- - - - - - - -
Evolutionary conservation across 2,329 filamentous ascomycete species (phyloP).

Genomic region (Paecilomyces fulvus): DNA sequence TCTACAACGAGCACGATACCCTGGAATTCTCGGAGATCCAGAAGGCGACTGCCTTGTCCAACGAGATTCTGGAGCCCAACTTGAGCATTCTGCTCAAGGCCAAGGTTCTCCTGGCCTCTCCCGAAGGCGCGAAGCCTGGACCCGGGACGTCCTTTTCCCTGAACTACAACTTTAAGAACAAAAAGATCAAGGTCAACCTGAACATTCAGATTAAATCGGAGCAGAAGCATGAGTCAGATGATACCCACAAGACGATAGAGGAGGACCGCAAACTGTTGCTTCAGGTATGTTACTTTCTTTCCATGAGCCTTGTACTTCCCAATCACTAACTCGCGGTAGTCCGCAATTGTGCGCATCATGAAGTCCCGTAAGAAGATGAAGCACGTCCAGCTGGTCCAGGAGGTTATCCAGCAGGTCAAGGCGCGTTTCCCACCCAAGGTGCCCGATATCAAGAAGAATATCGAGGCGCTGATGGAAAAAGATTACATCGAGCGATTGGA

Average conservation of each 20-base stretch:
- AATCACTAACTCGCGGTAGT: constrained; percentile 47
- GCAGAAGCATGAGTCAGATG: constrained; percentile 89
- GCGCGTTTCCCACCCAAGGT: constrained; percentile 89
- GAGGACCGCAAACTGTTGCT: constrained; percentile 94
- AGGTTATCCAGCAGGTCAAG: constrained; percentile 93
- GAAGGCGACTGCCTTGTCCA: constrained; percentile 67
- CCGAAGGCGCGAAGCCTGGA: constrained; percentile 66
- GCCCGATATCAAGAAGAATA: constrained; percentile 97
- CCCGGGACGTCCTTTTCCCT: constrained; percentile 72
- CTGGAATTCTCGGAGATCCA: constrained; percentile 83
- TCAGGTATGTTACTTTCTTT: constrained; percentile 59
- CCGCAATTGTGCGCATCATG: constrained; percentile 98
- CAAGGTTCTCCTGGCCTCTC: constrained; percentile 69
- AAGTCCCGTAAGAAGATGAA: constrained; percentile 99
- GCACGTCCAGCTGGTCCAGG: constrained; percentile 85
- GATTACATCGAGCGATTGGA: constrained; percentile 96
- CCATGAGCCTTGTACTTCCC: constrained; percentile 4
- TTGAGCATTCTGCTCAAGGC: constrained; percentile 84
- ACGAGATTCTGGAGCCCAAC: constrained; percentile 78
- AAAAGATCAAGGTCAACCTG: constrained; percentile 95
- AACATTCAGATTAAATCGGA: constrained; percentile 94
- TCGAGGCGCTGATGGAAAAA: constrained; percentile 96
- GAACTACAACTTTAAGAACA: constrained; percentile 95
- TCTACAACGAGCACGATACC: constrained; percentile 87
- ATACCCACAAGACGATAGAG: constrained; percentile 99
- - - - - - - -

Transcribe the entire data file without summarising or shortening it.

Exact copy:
Evolutionary conservation across 2,329 filamentous ascomycete species (phyloP).

Genomic region (Paecilomyces fulvus): DNA sequence TCTACAACGAGCACGATACCCTGGAATTCTCGGAGATCCAGAAGGCGACTGCCTTGTCCAACGAGATTCTGGAGCCCAACTTGAGCATTCTGCTCAAGGCCAAGGTTCTCCTGGCCTCTCCCGAAGGCGCGAAGCCTGGACCCGGGACGTCCTTTTCCCTGAACTACAACTTTAAGAACAAAAAGATCAAGGTCAACCTGAACATTCAGATTAAATCGGAGCAGAAGCATGAGTCAGATGATACCCACAAGACGATAGAGGAGGACCGCAAACTGTTGCTTCAGGTATGTTACTTTCTTTCCATGAGCCTTGTACTTCCCAATCACTAACTCGCGGTAGTCCGCAATTGTGCGCATCATGAAGTCCCGTAAGAAGATGAAGCACGTCCAGCTGGTCCAGGAGGTTATCCAGCAGGTCAAGGCGCGTTTCCCACCCAAGGTGCCCGATATCAAGAAGAATATCGAGGCGCTGATGGAAAAAGATTACATCGAGCGATTGGA

Average conservation of each 20-base stretch:
- AATCACTAACTCGCGGTAGT: constrained; percentile 47
- GCAGAAGCATGAGTCAGATG: constrained; percentile 89
- GCGCGTTTCCCACCCAAGGT: constrained; percentile 89
- GAGGACCGCAAACTGTTGCT: constrained; percentile 94
- AGGTTATCCAGCAGGTCAAG: constrained; percentile 93
- GAAGGCGACTGCCTTGTCCA: constrained; percentile 67
- CCGAAGGCGCGAAGCCTGGA: constrained; percentile 66
- GCCCGATATCAAGAAGAATA: constrained; percentile 97
- CCCGGGACGTCCTTTTCCCT: constrained; percentile 72
- CTGGAATTCTCGGAGATCCA: constrained; percentile 83
- TCAGGTATGTTACTTTCTTT: constrained; percentile 59
- CCGCAATTGTGCGCATCATG: constrained; percentile 98
- CAAGGTTCTCCTGGCCTCTC: constrained; percentile 69
- AAGTCCCGTAAGAAGATGAA: constrained; percentile 99
- GCACGTCCAGCTGGTCCAGG: constrained; percentile 85
- GATTACATCGAGCGATTGGA: constrained; percentile 96
- CCATGAGCCTTGTACTTCCC: constrained; percentile 4
- TTGAGCATTCTGCTCAAGGC: constrained; percentile 84
- ACGAGATTCTGGAGCCCAAC: constrained; percentile 78
- AAAAGATCAAGGTCAACCTG: constrained; percentile 95
- AACATTCAGATTAAATCGGA: constrained; percentile 94
- TCGAGGCGCTGATGGAAAAA: constrained; percentile 96
- GAACTACAACTTTAAGAACA: constrained; percentile 95
- TCTACAACGAGCACGATACC: constrained; percentile 87
- ATACCCACAAGACGATAGAG: constrained; percentile 99